Monday, May 31, 2010

The first snow peas

Snow peas at 2 Green Acres, a Maryland garden
This week we harvested our first snow peas. I love growing these - they are easy and prolific. Also, they can be expensive to buy, so they are great vegetable to have in your garden.

Last year, I dried some of the seeds and used them this year. At first, it seemed like they were not going to come up, but they did eventually. Not sure why it took so long - probably the weird weather we have had this spring. But once they sprouted, they started growing like crazy.

It always feels like it takes forever to get the first snow peas. The peas were planted on March 24, but the plants did not start flowering until last weekend. However, once they start flowering, snow peas start coming quickly.

This first harvest will go in a stir fry later this week. Can't wait.

We also harvested spinach and lettuce this week. What's ready for harvest in your garden?

Saturday, May 15, 2010

Bloom Day: May 2010

All from my garden. I thought April was the best month for my garden, but May is not too bad either. Although there is not a huge variety in color, I like that there is less pink than last month. The previous owners of our house loved pink. Everything they had planted had pink flowers and bloomed in the Spring. My challenge has been to expand the bloom cycle and palette.
It is encouraging to put these snapshots together, because it reminds me that I have made some progress. Only the rhododendron was here when we bought the house. Everything else, we planted.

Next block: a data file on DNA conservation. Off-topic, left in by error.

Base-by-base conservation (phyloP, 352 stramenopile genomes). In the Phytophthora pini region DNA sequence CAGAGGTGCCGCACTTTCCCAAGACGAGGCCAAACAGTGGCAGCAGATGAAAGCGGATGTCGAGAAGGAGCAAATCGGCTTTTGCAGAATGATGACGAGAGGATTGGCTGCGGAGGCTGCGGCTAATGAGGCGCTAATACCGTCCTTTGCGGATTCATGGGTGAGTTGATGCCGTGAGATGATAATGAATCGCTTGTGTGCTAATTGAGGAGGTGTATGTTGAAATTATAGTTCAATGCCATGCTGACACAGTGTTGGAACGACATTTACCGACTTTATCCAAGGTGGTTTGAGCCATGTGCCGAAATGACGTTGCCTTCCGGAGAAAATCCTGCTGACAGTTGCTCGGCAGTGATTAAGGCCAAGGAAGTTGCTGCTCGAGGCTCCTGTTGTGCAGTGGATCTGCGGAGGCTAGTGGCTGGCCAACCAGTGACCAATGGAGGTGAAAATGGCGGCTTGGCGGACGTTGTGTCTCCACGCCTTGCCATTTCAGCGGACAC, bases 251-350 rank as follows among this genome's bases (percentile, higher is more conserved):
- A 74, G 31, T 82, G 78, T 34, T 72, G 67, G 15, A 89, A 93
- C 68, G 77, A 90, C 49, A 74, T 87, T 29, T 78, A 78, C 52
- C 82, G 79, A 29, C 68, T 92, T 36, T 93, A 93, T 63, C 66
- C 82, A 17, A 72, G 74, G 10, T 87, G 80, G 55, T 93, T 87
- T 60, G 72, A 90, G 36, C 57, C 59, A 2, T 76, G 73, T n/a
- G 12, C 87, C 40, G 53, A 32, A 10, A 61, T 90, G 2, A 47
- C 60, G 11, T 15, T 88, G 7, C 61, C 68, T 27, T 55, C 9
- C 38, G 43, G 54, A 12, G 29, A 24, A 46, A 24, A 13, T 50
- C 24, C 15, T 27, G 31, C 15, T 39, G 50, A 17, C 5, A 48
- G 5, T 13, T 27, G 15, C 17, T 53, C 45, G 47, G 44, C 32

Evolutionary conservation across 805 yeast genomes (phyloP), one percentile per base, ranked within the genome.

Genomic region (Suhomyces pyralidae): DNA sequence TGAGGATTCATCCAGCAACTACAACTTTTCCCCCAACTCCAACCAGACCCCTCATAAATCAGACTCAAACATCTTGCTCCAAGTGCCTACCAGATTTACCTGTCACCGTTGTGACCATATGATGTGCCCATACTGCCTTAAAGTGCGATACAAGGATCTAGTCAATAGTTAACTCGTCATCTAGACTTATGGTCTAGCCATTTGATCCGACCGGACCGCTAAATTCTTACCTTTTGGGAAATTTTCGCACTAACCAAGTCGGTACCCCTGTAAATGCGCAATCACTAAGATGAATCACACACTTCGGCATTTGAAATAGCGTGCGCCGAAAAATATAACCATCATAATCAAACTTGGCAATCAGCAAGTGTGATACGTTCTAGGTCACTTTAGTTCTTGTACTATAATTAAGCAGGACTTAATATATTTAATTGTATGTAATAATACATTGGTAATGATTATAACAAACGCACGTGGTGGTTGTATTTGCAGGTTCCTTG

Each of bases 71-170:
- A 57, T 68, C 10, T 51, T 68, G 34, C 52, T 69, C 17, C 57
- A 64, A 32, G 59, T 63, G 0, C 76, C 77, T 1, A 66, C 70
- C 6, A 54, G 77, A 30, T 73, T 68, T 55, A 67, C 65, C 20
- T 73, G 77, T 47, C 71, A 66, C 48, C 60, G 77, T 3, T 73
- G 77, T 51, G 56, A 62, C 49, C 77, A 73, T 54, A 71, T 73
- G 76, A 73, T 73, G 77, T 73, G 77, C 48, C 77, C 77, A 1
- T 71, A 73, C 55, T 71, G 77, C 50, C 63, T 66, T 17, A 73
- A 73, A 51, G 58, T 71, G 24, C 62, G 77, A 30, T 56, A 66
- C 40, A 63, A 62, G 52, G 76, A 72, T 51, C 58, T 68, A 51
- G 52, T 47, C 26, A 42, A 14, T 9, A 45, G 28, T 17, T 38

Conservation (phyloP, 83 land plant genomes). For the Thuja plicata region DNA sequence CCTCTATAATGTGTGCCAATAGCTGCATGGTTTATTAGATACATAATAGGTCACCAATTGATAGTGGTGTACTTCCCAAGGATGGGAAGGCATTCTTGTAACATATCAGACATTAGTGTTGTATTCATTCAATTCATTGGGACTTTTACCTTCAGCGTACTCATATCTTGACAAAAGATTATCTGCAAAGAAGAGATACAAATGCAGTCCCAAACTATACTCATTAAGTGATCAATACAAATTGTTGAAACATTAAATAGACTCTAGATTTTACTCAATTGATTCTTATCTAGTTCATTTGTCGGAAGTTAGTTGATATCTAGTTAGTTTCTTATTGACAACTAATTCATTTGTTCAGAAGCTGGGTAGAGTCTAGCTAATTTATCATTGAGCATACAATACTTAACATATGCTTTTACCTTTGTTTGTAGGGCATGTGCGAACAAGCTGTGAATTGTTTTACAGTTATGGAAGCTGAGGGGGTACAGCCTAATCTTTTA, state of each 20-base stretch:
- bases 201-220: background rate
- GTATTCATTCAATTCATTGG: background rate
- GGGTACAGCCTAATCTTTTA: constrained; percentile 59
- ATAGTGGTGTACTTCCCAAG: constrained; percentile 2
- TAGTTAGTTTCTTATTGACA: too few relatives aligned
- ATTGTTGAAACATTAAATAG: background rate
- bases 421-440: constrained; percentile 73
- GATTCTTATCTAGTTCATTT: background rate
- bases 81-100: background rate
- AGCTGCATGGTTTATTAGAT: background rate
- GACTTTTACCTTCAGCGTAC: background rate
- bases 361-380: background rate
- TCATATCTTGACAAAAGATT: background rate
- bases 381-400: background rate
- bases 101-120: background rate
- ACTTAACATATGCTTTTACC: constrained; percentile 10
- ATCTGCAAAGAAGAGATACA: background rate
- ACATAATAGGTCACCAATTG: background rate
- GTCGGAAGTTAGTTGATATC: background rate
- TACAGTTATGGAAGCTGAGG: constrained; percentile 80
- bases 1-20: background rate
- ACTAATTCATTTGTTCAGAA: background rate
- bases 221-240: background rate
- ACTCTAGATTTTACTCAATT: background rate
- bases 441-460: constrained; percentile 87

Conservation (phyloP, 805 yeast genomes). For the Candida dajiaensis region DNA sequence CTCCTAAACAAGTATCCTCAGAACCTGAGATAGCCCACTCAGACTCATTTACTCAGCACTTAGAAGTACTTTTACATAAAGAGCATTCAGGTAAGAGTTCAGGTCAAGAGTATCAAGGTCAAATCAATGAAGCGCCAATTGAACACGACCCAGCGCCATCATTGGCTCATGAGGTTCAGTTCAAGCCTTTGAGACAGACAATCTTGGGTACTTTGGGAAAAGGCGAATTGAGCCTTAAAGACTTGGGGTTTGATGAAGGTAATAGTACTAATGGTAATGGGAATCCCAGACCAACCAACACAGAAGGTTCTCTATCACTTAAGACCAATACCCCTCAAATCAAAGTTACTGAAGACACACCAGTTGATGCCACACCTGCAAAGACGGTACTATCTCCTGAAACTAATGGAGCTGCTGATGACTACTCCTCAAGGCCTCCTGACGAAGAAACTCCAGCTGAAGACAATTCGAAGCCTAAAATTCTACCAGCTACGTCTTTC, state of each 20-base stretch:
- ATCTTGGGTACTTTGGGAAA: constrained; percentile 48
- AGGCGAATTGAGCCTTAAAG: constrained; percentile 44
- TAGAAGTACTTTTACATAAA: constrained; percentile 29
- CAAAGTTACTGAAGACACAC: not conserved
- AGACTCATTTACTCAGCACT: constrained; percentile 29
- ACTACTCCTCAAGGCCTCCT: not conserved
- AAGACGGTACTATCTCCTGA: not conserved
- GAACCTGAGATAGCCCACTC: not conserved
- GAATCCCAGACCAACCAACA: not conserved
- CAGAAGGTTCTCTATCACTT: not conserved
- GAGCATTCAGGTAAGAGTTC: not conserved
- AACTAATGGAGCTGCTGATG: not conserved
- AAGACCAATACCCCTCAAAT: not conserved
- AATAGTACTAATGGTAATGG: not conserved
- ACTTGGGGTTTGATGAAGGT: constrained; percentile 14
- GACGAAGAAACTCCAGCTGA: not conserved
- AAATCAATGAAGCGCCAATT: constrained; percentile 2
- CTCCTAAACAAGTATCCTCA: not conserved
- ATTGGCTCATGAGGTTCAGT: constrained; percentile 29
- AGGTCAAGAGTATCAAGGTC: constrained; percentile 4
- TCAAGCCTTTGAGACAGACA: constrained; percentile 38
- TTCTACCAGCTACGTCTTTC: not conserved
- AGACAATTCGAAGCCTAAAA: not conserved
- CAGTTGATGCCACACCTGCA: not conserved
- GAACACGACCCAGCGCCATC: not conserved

persicaria in bloom at 2 Green Acres, a Maryland gardenpersicaria polymorpha

pyracantha flowers at 2 Green Acres, a Maryland Garden

pyracantha angustifolia

itea virginica at 2 Green Acres itea virginica

spring geranium from 2 Green Acres geranium

rhododendron in bloom at 2 Green Acres, a garden in Maryland


Saturday, May 8, 2010

Unique Ecosystem: Soldiers Delight

Bird at Soldiers Delight - from 2 Green Acres
Last weekend, we went for a hike at Soldiers Delight, a serpentine barren in Maryland. What is a serpentine barren? I'll let the folks from the Maryland Geological Survey explain it:

The barrens are underlain by serpentinite, a rock that contains very little quartz and aluminum-bearing minerals and consists mainly of serpentine. When serpentinite weathers most of the rock dissolves leaving behind a thin, sand- and clay-poor soil which is easily eroded. Therefore the land surface over serpentinites is stony, unfertile and sparsely vegetated - hence the term "serpentine barren." Typically a serpentine barren contains scrub oak and pine, cedar, grasses and some unique and rare wildflowers.

The park service is working to rid the 1900 acres of invasive species and restore the site to a natural serpentine habitat. As part of this process they are doing controlled burns to protect the native grasslands. The site contains 39 rare or endangered plant species, including the serpentine chickweed which was in bloom.

serpentine chickweed at Soldiers Delight
The park is a great place to see wildflowers in bloom including black cherry, blue-eyed grass and a number of other wildflowers that I do not know the name of. If you live in the area, you should check it out!maryland wildflower photo from 2 Green Acres

Maryland wildflower photo from 2 Green AcresMaryland wildflower photo from 2 Green Acres